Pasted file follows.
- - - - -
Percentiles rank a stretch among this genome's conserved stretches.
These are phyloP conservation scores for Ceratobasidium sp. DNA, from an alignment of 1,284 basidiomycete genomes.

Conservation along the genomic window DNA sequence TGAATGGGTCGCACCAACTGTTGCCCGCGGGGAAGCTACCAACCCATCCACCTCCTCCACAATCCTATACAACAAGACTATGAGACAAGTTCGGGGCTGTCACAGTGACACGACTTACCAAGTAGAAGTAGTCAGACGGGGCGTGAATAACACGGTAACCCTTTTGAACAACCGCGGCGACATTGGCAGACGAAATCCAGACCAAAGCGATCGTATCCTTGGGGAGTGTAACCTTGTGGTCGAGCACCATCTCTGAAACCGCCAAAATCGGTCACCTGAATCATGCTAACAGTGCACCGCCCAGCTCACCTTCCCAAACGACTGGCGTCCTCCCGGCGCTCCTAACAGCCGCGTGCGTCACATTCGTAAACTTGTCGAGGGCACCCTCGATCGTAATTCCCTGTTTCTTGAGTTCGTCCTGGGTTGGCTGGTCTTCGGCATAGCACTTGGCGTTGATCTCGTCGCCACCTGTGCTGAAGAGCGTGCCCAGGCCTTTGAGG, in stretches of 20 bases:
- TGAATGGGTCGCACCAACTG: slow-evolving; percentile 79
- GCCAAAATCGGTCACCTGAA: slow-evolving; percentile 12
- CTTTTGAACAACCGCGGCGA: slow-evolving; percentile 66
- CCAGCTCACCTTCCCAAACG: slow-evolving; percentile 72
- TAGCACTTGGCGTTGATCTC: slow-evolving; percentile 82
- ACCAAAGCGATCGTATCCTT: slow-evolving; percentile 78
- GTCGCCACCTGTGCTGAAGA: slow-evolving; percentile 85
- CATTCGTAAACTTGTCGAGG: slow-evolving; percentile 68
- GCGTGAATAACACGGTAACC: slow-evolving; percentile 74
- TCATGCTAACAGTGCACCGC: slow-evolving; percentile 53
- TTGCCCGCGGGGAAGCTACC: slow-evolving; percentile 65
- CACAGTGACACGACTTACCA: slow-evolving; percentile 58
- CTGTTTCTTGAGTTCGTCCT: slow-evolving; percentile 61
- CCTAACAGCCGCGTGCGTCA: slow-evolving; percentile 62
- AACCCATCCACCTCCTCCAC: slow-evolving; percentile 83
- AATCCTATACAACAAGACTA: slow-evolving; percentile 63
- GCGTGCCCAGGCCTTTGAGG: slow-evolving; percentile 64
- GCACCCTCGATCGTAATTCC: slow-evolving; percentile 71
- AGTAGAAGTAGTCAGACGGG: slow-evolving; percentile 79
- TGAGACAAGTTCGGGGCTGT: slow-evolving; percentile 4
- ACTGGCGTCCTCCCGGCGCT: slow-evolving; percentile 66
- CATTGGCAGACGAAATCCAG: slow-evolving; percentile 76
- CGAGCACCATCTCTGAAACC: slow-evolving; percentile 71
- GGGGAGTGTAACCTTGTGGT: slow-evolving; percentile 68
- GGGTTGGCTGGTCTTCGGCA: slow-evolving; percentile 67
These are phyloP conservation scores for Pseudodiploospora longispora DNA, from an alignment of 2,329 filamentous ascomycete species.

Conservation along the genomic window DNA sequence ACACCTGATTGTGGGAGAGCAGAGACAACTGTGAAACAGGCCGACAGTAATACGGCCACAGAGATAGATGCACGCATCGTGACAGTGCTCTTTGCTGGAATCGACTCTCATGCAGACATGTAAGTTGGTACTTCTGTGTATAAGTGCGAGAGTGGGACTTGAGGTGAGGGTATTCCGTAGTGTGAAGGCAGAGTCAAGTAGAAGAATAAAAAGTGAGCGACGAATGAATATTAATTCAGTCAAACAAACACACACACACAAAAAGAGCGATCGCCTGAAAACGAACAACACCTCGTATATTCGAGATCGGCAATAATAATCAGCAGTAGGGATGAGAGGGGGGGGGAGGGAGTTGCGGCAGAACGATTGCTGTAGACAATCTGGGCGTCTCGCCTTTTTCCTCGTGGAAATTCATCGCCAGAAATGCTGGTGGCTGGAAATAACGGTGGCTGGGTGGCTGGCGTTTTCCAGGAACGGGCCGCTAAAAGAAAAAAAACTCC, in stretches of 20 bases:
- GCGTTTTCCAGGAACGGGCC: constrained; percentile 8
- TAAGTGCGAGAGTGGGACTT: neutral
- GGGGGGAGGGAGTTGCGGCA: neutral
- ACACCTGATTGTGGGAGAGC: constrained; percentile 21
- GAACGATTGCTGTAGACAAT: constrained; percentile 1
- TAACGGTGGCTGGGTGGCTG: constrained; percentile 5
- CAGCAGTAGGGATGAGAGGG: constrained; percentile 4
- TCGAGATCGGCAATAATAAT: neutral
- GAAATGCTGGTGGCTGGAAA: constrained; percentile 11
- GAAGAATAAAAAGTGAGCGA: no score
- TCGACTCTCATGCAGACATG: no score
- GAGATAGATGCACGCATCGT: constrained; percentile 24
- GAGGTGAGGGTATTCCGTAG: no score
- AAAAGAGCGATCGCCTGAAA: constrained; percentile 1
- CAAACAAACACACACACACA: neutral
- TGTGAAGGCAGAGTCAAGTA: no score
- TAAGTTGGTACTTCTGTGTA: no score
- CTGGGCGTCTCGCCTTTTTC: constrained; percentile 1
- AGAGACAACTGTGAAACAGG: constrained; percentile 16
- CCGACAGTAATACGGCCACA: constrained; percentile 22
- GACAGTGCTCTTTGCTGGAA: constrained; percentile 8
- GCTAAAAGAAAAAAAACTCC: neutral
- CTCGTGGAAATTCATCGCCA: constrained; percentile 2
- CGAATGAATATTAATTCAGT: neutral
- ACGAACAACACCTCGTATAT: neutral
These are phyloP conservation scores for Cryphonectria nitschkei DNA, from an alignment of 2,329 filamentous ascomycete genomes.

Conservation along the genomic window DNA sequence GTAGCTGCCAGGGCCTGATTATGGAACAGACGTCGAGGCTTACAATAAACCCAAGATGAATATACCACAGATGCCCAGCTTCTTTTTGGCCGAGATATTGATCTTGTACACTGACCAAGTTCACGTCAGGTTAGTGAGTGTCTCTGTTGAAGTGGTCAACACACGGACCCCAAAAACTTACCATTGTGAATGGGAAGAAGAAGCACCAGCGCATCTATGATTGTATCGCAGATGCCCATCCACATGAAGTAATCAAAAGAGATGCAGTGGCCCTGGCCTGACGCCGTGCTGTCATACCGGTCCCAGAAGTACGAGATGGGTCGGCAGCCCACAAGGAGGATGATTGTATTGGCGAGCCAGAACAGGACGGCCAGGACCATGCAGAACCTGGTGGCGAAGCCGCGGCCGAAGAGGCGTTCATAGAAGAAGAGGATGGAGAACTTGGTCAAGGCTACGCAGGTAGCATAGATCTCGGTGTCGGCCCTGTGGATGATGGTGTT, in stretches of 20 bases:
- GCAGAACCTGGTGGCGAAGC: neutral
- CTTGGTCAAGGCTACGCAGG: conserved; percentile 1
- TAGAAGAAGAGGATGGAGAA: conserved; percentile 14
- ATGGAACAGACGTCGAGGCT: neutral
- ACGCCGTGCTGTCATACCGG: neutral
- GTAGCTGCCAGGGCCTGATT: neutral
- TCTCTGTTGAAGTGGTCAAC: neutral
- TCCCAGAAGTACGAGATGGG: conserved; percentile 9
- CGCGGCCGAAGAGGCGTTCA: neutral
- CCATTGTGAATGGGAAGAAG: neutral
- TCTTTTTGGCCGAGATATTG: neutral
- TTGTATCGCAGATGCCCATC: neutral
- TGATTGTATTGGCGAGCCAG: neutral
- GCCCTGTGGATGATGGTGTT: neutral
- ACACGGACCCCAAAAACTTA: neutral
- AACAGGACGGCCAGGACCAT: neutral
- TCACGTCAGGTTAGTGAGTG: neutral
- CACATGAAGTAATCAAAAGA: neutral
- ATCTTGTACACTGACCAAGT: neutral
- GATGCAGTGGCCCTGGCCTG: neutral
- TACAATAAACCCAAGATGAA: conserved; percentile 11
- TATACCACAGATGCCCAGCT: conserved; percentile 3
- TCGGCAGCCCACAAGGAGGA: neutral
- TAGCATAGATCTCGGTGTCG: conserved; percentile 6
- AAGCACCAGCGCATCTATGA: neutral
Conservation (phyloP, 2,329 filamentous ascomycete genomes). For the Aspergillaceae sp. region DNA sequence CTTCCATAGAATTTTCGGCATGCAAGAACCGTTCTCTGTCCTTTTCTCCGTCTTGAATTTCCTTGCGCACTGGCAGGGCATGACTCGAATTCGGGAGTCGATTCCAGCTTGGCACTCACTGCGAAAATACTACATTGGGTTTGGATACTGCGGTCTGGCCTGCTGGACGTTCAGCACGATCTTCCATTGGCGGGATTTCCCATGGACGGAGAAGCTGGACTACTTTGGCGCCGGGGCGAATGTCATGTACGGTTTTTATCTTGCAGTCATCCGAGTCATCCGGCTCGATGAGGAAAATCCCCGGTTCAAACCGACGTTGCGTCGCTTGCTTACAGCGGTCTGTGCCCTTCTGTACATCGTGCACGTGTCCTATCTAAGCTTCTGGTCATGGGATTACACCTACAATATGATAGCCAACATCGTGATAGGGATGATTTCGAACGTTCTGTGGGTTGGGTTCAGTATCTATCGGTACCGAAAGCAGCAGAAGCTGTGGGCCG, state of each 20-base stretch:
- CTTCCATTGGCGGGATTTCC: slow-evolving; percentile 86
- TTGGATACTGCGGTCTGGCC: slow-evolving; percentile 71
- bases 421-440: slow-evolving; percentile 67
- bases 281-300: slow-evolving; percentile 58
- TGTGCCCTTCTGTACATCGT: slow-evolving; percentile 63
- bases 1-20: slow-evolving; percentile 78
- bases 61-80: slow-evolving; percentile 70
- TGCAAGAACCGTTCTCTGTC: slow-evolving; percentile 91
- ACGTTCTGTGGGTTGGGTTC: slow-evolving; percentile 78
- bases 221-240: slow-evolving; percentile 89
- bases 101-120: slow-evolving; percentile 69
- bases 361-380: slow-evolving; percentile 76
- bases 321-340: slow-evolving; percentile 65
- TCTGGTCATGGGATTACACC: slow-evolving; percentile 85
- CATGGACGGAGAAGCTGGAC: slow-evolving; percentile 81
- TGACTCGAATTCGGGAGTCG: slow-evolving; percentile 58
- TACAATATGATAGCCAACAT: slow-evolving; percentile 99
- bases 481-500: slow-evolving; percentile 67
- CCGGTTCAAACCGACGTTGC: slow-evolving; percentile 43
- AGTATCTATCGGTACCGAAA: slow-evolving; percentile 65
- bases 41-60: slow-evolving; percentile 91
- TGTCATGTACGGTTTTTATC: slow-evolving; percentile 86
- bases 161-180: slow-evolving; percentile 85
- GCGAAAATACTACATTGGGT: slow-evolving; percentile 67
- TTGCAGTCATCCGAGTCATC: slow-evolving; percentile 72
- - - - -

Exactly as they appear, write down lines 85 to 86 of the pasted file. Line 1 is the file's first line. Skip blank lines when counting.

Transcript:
- TTGGATACTGCGGTCTGGCC: slow-evolving; percentile 71
- bases 421-440: slow-evolving; percentile 67